UK, Italy, Japan Sign Treaty to Develop Stealth Fighter

The Global Combat Air Program aims to have the next-gen, supersonic fighter jet operational by 2035.

Defense leaders from the United Kingdom, Italy, and Japan have signed a treaty to develop a stealth fighter with supersonic capability and a radar able to provide 10,000 times more data than current systems. [Courtesy: British Ministry of Defense]

The United Kingdom, Italy, and Japan have entered into an international treaty to develop a stealth fighter with supersonic capability and a radar able to provide 10,000 times more data than current systems, the governments announced Thursday.

The agreement was signed by U.K. Defense Secretary Grant Shapps, Japan defense minister Minoru Kihara, and Italy defense minister Guido Crosetto in Tokyo, coming one year after the formation of the Global Combat Air Program (GCAP). 

[Courtesy: Ministero Difesa/ Italian Ministry of Defense]

Through the collaboration, the three countries will share in the design and delivery of the stealth fighter, which they say will boost their individual combat air industrial capabilities.

"Treaty signed," Shapps said on X (formerly Twitter). "Working with our Italian and Japanese allies, we will build the supersonic stealth fighter we need to combat the threats of a more dangerous age."

Shapps said in a statement: "Our world-leading combat aircraft programme aims to be crucial to global security, and we continue to make hugely positive progress toward delivery of the new jets to our respective air forces in 2035."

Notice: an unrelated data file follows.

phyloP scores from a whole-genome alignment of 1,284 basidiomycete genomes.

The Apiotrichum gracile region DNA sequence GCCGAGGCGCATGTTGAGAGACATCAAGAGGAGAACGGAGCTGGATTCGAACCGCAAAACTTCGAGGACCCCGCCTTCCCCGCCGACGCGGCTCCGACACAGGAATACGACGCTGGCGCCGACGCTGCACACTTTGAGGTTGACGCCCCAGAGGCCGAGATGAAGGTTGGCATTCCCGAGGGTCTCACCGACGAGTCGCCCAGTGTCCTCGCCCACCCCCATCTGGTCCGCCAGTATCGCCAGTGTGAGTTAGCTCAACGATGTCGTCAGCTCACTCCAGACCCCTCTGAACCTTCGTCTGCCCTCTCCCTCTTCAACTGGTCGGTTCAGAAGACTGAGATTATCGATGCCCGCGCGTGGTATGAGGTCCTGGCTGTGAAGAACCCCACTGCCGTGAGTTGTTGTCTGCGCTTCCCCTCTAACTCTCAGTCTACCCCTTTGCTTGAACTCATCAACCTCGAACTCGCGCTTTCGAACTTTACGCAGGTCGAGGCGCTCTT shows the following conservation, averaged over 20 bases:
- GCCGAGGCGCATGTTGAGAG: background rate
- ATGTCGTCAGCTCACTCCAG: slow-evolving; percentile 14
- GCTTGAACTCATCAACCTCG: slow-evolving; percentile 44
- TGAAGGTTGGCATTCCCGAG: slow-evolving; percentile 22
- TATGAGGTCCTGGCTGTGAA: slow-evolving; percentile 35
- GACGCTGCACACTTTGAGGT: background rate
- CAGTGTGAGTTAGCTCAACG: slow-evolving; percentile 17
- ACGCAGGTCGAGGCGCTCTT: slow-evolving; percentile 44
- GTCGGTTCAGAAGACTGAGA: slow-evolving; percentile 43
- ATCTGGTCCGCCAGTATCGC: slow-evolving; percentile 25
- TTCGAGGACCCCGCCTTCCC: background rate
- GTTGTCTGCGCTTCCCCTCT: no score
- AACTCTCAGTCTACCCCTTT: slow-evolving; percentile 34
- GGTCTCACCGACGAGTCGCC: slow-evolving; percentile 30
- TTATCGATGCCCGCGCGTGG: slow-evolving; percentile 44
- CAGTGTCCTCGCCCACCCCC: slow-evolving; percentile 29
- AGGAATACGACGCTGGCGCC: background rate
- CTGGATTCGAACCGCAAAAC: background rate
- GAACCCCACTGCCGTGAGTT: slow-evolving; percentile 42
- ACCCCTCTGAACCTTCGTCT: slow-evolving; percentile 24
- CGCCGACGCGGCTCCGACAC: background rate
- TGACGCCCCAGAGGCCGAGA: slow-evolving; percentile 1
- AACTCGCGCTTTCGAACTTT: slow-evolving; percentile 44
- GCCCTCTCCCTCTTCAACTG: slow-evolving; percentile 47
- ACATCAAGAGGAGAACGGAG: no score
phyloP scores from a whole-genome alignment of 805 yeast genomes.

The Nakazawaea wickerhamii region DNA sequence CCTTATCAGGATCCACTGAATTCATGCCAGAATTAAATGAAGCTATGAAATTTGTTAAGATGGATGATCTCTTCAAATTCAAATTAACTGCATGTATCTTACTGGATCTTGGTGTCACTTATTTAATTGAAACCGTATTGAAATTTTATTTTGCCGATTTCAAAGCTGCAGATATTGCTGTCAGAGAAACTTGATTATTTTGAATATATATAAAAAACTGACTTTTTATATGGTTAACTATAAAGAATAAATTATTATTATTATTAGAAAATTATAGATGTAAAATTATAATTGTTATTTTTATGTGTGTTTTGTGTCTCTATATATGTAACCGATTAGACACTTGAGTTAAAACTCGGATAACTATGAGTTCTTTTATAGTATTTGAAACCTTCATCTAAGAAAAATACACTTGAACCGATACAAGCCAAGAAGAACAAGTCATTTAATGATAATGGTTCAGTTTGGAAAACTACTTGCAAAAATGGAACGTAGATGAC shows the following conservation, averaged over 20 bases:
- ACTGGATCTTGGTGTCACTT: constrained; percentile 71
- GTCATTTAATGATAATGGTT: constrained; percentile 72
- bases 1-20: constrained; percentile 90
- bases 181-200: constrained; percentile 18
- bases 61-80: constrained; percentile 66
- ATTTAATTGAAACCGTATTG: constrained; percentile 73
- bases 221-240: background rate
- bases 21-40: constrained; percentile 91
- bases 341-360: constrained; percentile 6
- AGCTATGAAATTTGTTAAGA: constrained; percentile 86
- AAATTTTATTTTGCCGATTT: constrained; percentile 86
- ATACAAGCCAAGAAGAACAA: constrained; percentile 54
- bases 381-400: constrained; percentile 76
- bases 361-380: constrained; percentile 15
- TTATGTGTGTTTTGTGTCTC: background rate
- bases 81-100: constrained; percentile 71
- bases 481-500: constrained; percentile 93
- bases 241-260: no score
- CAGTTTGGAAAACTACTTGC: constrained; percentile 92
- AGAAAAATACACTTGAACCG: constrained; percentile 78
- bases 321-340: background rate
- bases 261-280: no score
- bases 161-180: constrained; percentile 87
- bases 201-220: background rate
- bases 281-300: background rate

[Courtesy: British Ministry of Defense]

GCAP will be based in the U.K. and led by BAE Systems in partnership with Leonardo UK, MBDA UK, along with hundreds of companies. The GCAP government headquarters' first CEO will come from Japan, and the first leader of the counterpart representing industry, which will also be headquartered in the U.K., will come from Italy. 

Each country will have an equal 33 percent stake in GCAP, Reuters reported.

"Months of negotiations have allowed for a balanced compromise," the Italian Defense Ministry said.

Around 9,000 people are working on GCAP worldwide, and the program will draw on more than 1,000 suppliers from partner nations, BAE Systems said in a statement.

In the U.K, more than 3,000 jobs are already focused on future air capability, according to the British Ministry of Defense.

"GCAP is a hugely significant program for the security, political, and economic prosperity for Italy, Japan, and U.K. and through effective knowledge and technology transfer will help to evolve and deliver important sovereign combat air capability in each nation for generations to come," BAE Systems said.

Kimberly is managing editor of FLYING Digital.

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